3 Steps to Help Stop Unwanted Weight Gain


Do you:

  • Skip meals frequently, trying to keep your calorie intake in line, often missing breakfast and maybe lunch, only to overeat at night?
  • Eat lightly at meals only to find yourself shortly thereafter searching the fridge?
  • Feel guilty when you eat foods you think you shouldn’t?
  • Feel guilty when you think you ate too much?

If so, you’re not alone. Whether you’re at the office or a cocktail party, you’ll probably find others who eat like you. It’s certainly typical of the woman we see at Green Mountain at Fox Run.

And typical of the woman who sees her weight climb year by year.

There are other reasons people gain weight, but the diet mentality is a major one for many women.   

Here are our steps for where to start to turn that scenario around.

It starts with learning how to eat. Because that can help you better decide what to eat for health and healthy weights…and then actually do it.

Step #1: Shift your food ‘tude.

Toss that forbidden food list – the one that invariably includes many of the foods you love but feel like you shouldn’t eat. Adopt an “all foods fit” philosophy and then refine it by staying in touch with how the foods you eat make you feel.

You may find that some foods don’t fit – you don’t like them or they don’t make you feel well. But your decision to not eat them will be yours, not someone else’s, and that can make all the difference.

For example, say you’ve spent a lot of time trying to avoid ice cream because you think it’s high in calories. But once you begin to eat it without worrying about calories, you discover you don’t like ice cream, at least not in the amounts you used to eat (yes, it does happen).

Voila! You naturally don’t eat as much of it because it doesn’t please you.

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Step #2: Eat regularly.

If you don’t like breakfast, okay. But be sure to eat when you get hungry. Most of us will find that we do get hungry within a few hours after waking.

The problem with going too long between meals – which generally means we are ignoring our hunger cues – is that we end up too hungry when we finally eat. Then we tend to eat a lot, followed by worry that we ate too much. And that can lead to eating even more out of feelings of failure or guilt.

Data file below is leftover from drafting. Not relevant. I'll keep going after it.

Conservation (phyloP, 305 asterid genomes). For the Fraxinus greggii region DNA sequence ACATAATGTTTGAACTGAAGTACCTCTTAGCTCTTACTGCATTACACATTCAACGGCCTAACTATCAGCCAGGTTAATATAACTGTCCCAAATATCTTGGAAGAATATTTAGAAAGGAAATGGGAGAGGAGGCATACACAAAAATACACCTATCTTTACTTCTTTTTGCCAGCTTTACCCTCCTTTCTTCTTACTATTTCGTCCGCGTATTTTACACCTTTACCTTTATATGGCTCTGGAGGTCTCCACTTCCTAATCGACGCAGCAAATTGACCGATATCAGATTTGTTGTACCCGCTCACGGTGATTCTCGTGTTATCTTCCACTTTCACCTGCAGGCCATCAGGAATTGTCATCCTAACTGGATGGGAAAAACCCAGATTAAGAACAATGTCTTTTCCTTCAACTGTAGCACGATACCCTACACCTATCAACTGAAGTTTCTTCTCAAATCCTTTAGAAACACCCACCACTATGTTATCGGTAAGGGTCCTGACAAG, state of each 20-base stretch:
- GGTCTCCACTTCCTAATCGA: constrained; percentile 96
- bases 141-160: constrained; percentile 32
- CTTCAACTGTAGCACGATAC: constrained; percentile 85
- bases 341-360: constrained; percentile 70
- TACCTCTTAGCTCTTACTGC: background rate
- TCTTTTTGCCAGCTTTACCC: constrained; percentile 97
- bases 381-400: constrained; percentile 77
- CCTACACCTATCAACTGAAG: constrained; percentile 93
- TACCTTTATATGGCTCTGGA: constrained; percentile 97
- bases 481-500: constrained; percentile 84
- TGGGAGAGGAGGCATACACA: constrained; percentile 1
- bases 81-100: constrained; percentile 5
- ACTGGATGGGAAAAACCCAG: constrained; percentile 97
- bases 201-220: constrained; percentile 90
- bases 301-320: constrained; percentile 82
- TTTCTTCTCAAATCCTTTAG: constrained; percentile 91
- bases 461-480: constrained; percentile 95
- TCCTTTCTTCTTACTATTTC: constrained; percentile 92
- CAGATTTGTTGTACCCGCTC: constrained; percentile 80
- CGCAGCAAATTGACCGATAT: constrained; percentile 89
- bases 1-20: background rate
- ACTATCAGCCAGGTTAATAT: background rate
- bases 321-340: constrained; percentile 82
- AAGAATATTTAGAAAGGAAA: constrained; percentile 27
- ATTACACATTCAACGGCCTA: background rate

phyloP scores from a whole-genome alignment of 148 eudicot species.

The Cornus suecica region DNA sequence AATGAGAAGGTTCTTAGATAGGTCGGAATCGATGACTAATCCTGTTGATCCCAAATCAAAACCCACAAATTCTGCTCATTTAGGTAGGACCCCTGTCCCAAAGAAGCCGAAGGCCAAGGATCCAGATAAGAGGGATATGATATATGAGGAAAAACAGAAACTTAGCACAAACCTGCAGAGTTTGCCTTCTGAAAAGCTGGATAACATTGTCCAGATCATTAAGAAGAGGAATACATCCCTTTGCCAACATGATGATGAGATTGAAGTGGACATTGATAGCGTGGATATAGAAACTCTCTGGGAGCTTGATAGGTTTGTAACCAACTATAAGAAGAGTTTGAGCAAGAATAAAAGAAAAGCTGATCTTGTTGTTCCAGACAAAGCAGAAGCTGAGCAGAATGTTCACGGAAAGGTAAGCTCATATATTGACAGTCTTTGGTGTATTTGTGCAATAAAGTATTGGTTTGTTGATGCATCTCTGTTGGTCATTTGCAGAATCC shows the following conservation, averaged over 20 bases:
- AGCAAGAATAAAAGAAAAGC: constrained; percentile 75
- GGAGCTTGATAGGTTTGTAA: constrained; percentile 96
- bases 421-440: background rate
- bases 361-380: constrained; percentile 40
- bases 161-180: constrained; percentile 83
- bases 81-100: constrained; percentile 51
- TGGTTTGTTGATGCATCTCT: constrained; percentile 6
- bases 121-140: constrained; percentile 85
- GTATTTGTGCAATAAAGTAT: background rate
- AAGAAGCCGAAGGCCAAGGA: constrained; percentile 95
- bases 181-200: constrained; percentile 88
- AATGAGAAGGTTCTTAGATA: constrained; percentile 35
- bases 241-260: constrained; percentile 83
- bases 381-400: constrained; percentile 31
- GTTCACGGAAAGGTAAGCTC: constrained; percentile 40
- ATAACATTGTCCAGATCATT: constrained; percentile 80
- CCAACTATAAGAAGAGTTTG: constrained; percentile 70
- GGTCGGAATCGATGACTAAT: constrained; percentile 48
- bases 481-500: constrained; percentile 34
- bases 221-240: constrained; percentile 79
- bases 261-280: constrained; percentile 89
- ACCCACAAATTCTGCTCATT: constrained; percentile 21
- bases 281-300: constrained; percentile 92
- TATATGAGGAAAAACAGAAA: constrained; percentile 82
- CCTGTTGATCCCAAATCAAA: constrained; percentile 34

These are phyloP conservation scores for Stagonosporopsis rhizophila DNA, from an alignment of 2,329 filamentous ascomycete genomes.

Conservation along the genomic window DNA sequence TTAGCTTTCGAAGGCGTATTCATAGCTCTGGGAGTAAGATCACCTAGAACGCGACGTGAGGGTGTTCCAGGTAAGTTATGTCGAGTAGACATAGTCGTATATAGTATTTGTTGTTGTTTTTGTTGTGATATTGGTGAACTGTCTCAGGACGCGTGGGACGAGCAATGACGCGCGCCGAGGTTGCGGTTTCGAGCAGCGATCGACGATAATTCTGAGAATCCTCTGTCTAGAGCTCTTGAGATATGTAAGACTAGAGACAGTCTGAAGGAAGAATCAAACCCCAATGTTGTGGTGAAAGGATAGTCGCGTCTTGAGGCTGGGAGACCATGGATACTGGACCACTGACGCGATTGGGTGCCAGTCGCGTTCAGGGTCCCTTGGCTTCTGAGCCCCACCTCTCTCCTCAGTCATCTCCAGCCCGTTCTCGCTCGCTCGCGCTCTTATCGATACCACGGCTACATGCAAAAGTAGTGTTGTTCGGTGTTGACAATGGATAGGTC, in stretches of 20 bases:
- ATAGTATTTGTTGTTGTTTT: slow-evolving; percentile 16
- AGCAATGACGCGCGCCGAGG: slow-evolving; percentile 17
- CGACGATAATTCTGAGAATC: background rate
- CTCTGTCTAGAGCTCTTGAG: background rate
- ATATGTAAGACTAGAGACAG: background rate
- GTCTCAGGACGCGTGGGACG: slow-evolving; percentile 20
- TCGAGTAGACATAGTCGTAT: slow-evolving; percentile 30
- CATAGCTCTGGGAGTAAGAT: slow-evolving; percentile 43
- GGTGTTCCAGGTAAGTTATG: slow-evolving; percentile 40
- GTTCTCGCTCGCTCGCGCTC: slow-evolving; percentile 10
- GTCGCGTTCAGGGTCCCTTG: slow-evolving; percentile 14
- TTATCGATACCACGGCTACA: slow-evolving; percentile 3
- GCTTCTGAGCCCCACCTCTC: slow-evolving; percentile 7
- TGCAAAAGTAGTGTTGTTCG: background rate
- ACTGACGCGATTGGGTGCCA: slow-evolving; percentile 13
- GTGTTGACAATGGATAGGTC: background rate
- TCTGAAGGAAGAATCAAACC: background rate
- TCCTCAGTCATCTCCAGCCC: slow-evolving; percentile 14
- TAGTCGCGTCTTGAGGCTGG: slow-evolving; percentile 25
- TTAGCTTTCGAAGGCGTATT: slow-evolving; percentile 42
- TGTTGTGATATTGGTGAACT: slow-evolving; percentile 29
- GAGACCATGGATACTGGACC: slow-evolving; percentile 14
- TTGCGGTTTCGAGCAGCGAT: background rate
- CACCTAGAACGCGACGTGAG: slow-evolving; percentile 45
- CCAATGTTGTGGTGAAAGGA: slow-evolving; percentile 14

Short circuit that worry by listening to your body’s cues for eating.

Eat when you are hungry and stop when you are satisfied. Sometimes you’ll eat more than at other times; that’s your body’s way of meeting its needs.

If you don’t have a good awareness of your cues, eat on schedule for a while (breakfast, lunch and dinner and a snack or two if necessary) and use this hunger scale. You can soon find that your body starts to clearly tell you when it needs food and when it has had enough.

If you binge eat, this may sound like a fantasy. See below.*

Step #3: Eat balanced.

Here’s where what to eat comes in.

You want a mix of different types of foods throughout the day – fruits and vegetables, protein foods, and grains/starchy foods. With some fun food thrown in there, too, if and when you want it.

But deciding what to eat is definitely the third step in this process.

Because just changing your attitude about food and starting to feed yourself regularly can often deliver much more immediate benefits than worrying whether you are eating white or whole grain flour, salads or steaks, apples or hot fudge sundaes.

That’s because steps 1 and 2 can make a world of difference in how you feel.

And they can set you up for eating more healthfully because your body can more accurately tell you what it needs. That can drive what you want.

Eating healthfully is about learning how to listen to your body and be aware of your thoughts about food and eating. Mindful eating is a great strategy for doing that.

Bottom line: Get the “how” in line and the “what” becomes much easier.

Actually, once the how is straightened out, the what often takes care of itself naturally. And that can be a big boost to achieving and maintaining your natural, healthy weight for the long run.

*If you are struggling with an eating disorder such as binge eating disorder, seek professional help. The approach to eating may include much of what I’ve said above but how you get to that point can differ.

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About the Author

Marsha Hudnall, MS, RDN, CD

If you’re looking for an embodiment of dedication disguised as obsession, look no further. Marsha is a registered dietitian who has spent the last four decades working to help women give up dieting rules and understand how to truly take care of themselves. Her mission in life is to help women learn to enjoy eating and living well, without worries about their weight. She encourages women to embrace their love of food, which you might call being a foodie. If so, it’s appropriate because being a foodie means you pay attention when you eat. That’s a recipe made in heaven for eating well. Marsha is the President and Co-Owner of Green Mountain at Fox Run.

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